Updated 21/6/2017: At posting the team uploaded a video of their 4th test of the engine, which judging from the team’s reaction was a success!
Video Caption: The Stratos III propulsion team was facing some issues when the engine got a burn through after the first two tests. Check out this third engine test video and see for yourself with what engine we want to take back the altitude record!
In this video summary, you can see the three tests performed by Project Phoenix: The hybrid engine team within DARE. The engine fired in test 1 shows a thermal failure at 5.6 seconds. Engines fired in test 2 and 3 show a successful burn.
As reported earlier, DARE have begun testing of their hybrid rocket engine for their Stratos III rocket.
The engine burns an 80/10/10 Sorbitol-Paraffin-Aluminium fuel mix with nitrous oxide as the oxidiser.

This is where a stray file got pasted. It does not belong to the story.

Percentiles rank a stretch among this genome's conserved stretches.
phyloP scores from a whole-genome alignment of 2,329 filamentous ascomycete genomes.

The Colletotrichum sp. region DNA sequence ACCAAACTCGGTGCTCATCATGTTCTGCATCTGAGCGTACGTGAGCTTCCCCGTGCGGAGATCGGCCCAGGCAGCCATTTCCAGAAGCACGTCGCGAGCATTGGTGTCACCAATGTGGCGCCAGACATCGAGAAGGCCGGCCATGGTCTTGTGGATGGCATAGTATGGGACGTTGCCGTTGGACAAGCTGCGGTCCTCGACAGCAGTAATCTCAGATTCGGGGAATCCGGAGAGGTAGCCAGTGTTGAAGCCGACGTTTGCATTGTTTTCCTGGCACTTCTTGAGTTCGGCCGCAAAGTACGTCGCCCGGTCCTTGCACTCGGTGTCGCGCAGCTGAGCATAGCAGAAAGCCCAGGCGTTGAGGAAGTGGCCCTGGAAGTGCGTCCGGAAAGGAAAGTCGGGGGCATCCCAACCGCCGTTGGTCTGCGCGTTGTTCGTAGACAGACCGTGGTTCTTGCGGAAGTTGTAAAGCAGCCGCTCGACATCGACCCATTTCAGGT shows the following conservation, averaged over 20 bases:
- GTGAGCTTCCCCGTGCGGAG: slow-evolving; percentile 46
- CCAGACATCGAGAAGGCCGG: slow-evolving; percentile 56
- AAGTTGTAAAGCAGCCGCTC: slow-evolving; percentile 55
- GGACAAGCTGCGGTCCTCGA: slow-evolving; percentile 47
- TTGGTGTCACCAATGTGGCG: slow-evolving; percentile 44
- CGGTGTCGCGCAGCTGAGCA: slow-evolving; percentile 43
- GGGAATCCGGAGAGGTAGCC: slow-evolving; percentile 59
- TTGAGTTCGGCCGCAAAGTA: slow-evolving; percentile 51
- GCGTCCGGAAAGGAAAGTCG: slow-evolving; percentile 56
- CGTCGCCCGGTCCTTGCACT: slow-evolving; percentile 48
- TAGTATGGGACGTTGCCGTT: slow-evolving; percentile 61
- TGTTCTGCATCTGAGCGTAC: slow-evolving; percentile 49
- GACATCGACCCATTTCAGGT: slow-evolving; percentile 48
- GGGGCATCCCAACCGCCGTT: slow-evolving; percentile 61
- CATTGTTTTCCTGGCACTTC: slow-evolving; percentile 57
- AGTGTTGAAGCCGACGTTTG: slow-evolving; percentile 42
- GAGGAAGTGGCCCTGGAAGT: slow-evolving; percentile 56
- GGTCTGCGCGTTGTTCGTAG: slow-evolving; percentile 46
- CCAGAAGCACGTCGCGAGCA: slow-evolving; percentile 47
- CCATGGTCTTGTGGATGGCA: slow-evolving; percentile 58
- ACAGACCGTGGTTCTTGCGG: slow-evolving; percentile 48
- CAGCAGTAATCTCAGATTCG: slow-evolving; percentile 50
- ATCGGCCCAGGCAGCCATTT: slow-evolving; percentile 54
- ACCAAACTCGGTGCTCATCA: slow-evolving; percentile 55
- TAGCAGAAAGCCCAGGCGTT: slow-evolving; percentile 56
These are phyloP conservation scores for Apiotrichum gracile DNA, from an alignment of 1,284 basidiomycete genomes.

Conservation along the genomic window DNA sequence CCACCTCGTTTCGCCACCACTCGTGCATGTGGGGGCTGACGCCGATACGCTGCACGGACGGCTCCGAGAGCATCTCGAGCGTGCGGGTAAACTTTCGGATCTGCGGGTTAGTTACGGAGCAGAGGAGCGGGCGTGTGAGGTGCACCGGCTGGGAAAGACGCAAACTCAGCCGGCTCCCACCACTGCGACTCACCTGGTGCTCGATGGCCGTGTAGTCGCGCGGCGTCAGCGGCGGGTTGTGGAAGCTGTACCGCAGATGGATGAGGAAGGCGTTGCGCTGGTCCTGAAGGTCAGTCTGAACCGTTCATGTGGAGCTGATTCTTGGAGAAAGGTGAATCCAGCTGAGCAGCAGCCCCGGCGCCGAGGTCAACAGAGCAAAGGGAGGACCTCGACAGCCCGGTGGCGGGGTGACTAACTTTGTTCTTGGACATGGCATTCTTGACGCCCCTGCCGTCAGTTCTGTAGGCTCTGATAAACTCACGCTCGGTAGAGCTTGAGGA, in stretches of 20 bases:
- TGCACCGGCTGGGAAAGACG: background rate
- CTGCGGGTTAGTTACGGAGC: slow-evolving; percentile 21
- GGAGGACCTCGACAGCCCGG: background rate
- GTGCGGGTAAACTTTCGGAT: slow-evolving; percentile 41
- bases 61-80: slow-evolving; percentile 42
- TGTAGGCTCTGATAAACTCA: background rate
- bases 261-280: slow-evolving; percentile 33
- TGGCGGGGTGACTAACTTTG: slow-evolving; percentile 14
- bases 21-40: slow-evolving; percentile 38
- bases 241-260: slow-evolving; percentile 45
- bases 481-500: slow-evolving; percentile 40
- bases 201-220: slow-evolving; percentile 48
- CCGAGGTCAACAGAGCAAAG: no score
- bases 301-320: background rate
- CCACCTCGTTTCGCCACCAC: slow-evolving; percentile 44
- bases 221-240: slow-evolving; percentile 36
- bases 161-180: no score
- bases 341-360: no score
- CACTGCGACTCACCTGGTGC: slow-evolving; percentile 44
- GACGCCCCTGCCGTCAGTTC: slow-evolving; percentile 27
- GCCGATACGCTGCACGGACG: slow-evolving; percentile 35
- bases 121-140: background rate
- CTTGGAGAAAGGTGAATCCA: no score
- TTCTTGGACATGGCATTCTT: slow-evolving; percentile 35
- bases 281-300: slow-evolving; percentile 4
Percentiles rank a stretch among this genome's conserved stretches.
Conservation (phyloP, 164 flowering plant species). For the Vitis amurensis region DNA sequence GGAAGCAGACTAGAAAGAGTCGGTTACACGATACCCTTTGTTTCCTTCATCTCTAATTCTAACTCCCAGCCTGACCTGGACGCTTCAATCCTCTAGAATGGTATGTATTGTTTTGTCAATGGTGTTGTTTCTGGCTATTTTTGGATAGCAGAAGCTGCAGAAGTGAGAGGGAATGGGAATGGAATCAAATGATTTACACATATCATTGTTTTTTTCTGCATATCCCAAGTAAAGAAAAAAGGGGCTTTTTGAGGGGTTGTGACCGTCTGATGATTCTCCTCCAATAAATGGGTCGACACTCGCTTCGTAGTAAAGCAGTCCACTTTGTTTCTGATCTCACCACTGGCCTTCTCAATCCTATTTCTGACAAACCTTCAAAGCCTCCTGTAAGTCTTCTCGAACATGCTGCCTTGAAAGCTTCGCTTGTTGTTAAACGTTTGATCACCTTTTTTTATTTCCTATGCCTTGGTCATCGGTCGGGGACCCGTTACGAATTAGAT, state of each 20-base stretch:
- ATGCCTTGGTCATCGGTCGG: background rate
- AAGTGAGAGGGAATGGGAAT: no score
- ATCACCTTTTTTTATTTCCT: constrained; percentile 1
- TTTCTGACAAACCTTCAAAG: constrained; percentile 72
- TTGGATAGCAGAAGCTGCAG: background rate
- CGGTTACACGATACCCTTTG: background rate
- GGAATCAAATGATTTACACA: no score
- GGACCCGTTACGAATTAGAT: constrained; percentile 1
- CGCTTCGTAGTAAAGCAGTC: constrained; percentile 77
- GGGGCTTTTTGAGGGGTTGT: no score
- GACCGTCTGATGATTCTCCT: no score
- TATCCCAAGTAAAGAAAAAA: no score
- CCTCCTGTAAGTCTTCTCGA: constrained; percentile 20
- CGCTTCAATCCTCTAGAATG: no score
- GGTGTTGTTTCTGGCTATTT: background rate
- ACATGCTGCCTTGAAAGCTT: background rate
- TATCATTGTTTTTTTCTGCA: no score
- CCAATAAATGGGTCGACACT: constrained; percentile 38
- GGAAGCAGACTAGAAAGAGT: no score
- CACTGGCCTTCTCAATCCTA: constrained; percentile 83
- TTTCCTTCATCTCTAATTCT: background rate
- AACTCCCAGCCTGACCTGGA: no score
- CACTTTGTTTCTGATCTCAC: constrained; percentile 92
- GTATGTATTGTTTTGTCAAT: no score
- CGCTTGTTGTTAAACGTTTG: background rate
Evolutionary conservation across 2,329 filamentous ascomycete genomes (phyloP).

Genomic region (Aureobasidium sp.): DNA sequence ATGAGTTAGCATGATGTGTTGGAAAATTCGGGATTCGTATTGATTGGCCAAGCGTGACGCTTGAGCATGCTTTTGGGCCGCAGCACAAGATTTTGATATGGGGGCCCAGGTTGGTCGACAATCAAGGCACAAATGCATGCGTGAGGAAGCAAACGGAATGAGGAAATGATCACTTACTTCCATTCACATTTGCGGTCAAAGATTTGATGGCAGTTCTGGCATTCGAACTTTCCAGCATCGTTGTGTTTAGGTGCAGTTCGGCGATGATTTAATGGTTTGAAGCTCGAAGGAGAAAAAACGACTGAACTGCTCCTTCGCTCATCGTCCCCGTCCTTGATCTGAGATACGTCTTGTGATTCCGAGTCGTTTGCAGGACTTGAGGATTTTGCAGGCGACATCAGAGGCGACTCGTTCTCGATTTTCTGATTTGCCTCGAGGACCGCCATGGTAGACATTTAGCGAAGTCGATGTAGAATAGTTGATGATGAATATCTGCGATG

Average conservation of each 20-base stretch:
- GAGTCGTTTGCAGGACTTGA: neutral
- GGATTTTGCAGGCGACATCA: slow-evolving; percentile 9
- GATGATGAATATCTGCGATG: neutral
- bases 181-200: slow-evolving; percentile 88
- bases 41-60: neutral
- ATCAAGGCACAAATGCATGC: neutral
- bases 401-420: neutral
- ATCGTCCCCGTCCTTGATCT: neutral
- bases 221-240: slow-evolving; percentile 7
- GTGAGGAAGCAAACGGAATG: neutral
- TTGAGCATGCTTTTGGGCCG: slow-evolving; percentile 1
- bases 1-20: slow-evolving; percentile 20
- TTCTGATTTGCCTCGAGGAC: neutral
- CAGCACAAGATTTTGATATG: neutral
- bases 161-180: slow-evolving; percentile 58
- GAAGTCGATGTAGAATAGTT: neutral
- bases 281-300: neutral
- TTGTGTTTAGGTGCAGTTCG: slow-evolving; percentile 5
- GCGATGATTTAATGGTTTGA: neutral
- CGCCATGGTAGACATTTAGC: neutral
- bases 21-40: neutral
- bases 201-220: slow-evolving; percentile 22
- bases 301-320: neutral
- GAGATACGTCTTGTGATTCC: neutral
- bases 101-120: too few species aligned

Delft Aerospace Rocket Engineering students recently rolled out their new rocket, Aether. Designed to be actively stabilised during supersonic flight, the rocket represents a great leap forward for the team and their active control quest.
Not specifically designed for altitude but for control ability through different flight regimes, Aether sports the teams Asimov solid rocket motor. Developing an average thrust of 6464N for 6 seconds, the motor makes up 1.5m of the airframe and uses 35kg of propellant.
Control comes from 4 forward mounted canards, with control output coming from the onboard XSENS IMU. Instead of a typical blow the nose cone of recovery, the recovery of Aether will involve the deployment of the drogue and main chute from a hatch in the side of the rocket, providing a reliable means for recovery at the velocities and dynamic pressures encountered.
I could keep going on, so instead, head over and check out the team’s technical page and you can read the full roll out update here.
The launch is currently planned for the 29th of April.